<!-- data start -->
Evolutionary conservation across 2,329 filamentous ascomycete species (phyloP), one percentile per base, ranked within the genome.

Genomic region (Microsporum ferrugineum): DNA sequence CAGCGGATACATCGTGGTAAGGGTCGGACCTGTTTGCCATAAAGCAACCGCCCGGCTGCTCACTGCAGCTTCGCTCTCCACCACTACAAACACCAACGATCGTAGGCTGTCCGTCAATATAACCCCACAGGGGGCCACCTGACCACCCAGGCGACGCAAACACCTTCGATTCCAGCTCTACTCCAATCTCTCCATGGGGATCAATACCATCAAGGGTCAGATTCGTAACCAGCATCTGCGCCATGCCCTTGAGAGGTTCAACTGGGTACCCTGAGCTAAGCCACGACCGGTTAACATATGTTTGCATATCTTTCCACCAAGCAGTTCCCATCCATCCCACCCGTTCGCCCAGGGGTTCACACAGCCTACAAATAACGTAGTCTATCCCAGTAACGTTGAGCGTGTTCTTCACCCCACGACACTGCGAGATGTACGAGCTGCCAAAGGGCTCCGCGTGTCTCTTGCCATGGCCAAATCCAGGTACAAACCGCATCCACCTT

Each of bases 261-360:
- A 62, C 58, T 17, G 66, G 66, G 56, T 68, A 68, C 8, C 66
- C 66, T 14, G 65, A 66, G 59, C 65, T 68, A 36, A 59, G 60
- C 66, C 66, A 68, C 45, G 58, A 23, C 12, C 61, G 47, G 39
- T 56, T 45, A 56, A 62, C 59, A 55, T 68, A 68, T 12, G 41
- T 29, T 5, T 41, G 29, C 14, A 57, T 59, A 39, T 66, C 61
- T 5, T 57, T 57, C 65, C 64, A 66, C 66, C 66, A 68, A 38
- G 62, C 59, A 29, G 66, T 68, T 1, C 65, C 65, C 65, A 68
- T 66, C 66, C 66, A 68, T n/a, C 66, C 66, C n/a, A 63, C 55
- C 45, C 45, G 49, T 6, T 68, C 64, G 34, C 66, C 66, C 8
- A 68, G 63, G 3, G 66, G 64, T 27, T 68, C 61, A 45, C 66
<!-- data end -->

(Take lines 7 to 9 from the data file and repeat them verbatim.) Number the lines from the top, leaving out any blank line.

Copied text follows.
- T 56, T 45, A 56, A 62, C 59, A 55, T 68, A 68, T 12, G 41
- T 29, T 5, T 41, G 29, C 14, A 57, T 59, A 39, T 66, C 61
- T 5, T 57, T 57, C 65, C 64, A 66, C 66, C 66, A 68, A 38